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An All-Cap Foreign Manager
Neuberger Berman International Equity Fund
Interview with: Ben Segal

Author: Dave Jennings
Last Update: , :

For complete profile and charts on Neuberger Berman International Equity Fund
If looking for the next Microsoft in the U.S. market seems difficult, what about finding it overseas, not to mention its 'small-cap equivalent'? That's what Ben Segal of Neuberger Berman International Equity Fund does and thinks rewards are far from scarce in Spain, Italy, and Canada.

Neuberger Berman International Equity Fund

A: We’re at weight the drug makers. We're more overweight the products and services companies. We're invested in a hospital management firm in Australia. We're invested in Smith and Nephew, based in the UK, which makes artificial knees and hips. Trauma devices have been a rapidly growing market.

Q: You have roughly 80 companies in the fund. What percentage of stocks does that represent?

A: We count about 19,000 to 20,000 companies.

Q: Your screening methods have to narrow that down. What is the average number that you watch constantly?

A: We tend to keep our eyes on about 200 companies at any one moment in time. For every stock in the portfolio, there are one or two others that we're looking at. If the one in the portfolio appreciates, maybe we'll substitute that with one of the others. It's like an iceberg.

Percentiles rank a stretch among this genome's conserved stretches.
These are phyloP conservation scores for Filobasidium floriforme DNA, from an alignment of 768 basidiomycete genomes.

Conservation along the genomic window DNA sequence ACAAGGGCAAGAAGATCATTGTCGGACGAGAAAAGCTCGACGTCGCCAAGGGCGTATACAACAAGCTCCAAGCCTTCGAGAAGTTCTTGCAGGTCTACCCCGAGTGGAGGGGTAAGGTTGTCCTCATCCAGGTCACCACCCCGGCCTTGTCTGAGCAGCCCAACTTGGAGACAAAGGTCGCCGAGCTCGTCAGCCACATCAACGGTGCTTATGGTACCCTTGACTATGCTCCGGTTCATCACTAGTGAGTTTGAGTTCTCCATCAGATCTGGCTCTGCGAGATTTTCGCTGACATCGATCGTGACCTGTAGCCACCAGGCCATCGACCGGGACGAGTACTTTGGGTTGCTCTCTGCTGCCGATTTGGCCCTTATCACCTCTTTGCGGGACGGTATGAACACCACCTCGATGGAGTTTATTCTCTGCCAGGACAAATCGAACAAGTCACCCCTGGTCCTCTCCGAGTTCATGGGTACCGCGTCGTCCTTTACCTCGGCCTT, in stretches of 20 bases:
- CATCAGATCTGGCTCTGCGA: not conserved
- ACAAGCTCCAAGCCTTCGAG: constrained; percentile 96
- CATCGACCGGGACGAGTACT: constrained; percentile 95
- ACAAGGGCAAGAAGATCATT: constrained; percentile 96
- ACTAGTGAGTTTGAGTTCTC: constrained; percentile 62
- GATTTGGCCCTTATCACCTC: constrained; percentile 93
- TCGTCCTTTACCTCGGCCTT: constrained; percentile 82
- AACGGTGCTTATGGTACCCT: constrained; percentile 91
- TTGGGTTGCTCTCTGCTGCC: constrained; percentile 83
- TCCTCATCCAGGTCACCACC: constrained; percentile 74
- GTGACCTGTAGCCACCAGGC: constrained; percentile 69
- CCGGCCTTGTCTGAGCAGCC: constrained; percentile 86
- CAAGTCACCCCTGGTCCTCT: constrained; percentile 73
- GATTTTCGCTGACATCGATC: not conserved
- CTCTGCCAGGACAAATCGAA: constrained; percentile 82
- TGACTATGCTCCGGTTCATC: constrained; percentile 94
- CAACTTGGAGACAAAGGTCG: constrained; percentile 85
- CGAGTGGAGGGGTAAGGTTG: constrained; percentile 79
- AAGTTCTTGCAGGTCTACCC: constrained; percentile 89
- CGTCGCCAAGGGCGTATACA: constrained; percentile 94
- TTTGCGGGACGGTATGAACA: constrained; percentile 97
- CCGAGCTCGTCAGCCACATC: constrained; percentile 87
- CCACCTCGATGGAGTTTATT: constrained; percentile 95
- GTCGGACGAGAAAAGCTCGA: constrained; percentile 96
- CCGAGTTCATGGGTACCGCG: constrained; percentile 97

Q: All portfolios sell for some reason. Yours is about 63%. Is that normal?

A: As you know, markets have been fairly volatile, and we've been taking advantage of depressed price levels to load up on some stocks that we particularly like. When stocks get individually extended, we've been paring back. There has been a lot of trading around core positions of stocks in the portfolio and less straight substitution of individual names. Our style is not to blow into a company with a 2% weighting and then blow out again six months later. Our style is to take a 50, 75, 100 basis point position, add to it a little bit over time at attractive prices, sell some at other intervals at what we think are over extended prices, and manage the stocks in a much more incremental fashion.

Q: Looking at the graph, the chart has leveled off in the last few months, despite the fear in the world; it's not the best time to think about selling short.

A: I have a lot of friends in the hedge fund community and some of them take very strong views. Relative to where we were in the heyday of 1998 to 2000, I think the people looking to short have much less conviction over the positions they're taking. It's not as obvious that individual stocks are overvalued. We come off the highs. Who’s to say whether the U.S. economy is going to get slightly weaker or slightly stronger. I don't think anyone is arguing that it's gong to get much stronger or much weaker. So, the investment case of people looking to short - they certainly don't have the conviction that they would have had a year or two ago.

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